The 2016 La Chenaie du Bourdieu Grand Vin de Bordeaux, is not a new wine for me, I had it at Taieb in 2019 and I was happy to see it here in the USA. Another nice wine was a new one for me, the 2018 Secret des Chevaliers Grand Reserve, a simple enough wine but at the price, it has a SOLID QPR.
I was shocked to finally find a Prosecco I could taste without physically making me ill. I have had a few in the past, but this one is the best of the bunch, for now. I am talking about the 2020 Bartenura Prosecco Rose, solid if this is your kind of wine. For me, there is no better QPR WINNER or bubbly, for the price, than the Yarden and Gilgal (AKA Gamla) wines.
Talking about Yarden, the 2019 Golan Heights Winery Riesling is nice, not my cup of tea, but for those with a sweeter tooth than mine – BUY THIS or the Pacifica Riesling.
The same can be said for the 2020 Sheldrake Point Gewurztraminer. I liked the 2020 Sheldrake Point Riesling and scored it a WINNER, the Gewurztraminer is not as good, but that is fine, this is another wine made for those with a sweeter tooth.
The shocker for me, in my previous tastings at home, was the 2020 Unorthodox Sauvignon Blanc! Look, I have had their wines for years, and they have all made me unhappy. This is, honestly, the first Unorthodox wines, of any sort, that I have liked. Solid deal.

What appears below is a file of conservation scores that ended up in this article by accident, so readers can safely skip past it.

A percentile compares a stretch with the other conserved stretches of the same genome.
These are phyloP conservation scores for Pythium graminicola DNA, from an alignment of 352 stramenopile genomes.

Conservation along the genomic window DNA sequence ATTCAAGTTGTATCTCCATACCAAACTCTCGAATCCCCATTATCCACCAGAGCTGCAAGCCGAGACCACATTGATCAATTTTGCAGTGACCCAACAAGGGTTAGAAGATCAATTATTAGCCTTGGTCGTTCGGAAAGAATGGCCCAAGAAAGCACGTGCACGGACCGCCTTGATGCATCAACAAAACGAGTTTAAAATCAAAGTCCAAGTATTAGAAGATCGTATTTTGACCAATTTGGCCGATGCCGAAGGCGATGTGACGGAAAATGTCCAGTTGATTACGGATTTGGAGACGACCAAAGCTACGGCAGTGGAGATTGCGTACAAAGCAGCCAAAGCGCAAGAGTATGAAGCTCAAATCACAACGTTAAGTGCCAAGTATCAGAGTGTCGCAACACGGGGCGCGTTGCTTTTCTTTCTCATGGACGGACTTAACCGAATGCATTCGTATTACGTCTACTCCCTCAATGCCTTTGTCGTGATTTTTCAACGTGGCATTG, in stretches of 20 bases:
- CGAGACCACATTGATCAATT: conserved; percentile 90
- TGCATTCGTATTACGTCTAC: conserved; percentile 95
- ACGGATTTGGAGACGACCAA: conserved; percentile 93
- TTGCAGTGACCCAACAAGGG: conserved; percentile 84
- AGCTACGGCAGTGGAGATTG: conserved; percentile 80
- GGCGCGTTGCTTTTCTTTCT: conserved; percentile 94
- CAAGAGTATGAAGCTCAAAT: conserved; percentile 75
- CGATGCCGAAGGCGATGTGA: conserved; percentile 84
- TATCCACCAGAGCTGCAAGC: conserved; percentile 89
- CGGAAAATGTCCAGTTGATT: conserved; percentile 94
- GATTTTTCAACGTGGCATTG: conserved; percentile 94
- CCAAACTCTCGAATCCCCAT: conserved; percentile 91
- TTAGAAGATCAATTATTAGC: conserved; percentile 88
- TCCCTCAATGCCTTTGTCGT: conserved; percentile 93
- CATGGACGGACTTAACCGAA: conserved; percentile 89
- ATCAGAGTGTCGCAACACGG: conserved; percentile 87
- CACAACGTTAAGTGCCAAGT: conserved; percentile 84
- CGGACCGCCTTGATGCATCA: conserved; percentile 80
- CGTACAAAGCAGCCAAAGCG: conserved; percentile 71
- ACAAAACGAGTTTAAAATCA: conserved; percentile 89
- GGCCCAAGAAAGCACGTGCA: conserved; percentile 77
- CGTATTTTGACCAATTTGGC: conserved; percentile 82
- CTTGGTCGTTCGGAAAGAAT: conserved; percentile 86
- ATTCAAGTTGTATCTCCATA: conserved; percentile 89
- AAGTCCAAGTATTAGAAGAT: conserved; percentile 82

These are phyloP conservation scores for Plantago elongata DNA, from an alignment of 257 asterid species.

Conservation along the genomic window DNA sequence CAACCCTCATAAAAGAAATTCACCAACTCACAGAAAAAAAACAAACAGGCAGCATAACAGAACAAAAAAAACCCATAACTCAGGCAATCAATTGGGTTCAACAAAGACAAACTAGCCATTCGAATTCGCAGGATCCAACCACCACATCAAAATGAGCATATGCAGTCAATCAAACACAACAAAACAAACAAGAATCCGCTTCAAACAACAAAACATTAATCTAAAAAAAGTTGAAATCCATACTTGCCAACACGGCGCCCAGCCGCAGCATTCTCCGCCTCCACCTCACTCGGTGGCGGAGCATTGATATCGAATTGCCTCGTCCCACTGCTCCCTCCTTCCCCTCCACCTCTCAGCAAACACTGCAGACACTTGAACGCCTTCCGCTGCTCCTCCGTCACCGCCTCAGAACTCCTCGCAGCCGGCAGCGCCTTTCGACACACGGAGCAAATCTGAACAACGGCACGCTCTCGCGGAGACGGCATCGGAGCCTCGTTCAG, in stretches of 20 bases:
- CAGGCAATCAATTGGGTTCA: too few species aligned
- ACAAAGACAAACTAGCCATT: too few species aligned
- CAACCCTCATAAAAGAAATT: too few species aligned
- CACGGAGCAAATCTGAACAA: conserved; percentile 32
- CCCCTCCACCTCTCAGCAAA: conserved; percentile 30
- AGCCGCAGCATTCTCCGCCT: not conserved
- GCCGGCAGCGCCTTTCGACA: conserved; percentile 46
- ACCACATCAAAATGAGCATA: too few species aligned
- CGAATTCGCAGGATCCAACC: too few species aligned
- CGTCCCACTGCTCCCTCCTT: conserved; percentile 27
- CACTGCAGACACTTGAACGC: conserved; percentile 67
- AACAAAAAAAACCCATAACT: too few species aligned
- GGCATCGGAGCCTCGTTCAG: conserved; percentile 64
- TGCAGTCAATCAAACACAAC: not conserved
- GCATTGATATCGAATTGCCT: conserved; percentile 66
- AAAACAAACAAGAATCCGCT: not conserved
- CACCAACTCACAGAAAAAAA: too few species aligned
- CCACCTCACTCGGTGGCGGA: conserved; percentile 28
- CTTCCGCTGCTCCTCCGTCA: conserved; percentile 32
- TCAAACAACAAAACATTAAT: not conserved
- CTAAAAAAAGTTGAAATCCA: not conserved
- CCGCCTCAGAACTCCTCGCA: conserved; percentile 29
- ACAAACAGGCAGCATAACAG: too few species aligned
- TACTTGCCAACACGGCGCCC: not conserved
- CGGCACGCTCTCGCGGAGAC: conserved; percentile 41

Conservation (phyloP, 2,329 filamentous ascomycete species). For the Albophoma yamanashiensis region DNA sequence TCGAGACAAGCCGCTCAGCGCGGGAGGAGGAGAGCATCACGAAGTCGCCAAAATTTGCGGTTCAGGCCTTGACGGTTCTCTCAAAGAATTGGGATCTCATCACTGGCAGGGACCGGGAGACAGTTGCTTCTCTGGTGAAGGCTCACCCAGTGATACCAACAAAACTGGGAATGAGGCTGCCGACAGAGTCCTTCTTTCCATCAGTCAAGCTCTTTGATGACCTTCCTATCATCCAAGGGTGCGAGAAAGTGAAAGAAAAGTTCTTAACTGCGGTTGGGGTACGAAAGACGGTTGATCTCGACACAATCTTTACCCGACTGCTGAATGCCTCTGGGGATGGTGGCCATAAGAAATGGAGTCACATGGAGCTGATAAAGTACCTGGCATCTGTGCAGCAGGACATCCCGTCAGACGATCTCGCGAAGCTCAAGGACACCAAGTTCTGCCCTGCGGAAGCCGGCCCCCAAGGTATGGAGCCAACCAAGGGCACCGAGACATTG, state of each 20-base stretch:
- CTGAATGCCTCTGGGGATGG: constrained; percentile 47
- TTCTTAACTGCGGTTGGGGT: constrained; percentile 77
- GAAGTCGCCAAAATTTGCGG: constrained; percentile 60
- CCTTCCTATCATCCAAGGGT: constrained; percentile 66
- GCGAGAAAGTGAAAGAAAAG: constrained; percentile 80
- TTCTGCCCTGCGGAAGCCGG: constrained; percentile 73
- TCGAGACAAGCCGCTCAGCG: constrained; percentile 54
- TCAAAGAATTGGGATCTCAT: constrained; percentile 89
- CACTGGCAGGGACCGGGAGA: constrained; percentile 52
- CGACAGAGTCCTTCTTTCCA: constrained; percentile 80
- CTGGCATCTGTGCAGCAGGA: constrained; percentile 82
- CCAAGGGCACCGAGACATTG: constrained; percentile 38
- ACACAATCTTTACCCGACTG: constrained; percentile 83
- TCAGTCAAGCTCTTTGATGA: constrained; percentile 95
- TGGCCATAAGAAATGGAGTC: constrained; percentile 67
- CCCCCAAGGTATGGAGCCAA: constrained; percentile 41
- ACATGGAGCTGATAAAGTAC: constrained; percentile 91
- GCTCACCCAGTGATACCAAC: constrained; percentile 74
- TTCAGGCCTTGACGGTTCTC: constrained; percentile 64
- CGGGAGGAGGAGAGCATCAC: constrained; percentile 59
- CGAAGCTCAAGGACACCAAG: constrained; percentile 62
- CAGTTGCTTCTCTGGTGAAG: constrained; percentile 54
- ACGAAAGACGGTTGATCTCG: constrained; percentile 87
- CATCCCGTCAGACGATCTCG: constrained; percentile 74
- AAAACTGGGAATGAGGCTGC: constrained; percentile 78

The rest of the good to great QPR wines are all Cali. There were three more wines from 2016 and 2018 at Hagafen that I liked but not as much as the ones above. The 2016 Hagafen Merlot, Prix, Reserve, 2016 Hagafen Cabernet Sauvignon, Prix, Reserve, MJT, and 2018 Hagafen Merlot, are nice enough wines. They lack complexity and tug to make me more interested.
Wines that are either good but too expensive or average (AKA EVEN):
The only wine I wanted to highlight is the 2019 Hajdu Montepulciano. It is a lovely wine that while I enjoyed it is just too expensive for the value.
Wines that are either OK but far too expensive or bad wines (AKA BAD):
I wanted to highlight the 2019 Covenant Cabernet Sauvignon and the 2019 Covenant Chardonnay, Lavan. They are nice enough wines but not like the days of old, and expensive. The same idea can be said for the 2017 Hagafen Chardonnay, Prix.
There are also, many duds to losers and I will just leave you to peruse the names and scores down below.
The wine notes follow below – the explanation of my “scores” can be found here:
2017 Elvi Wines Clos Mesorah – Score: 94 (QPR: WINNER)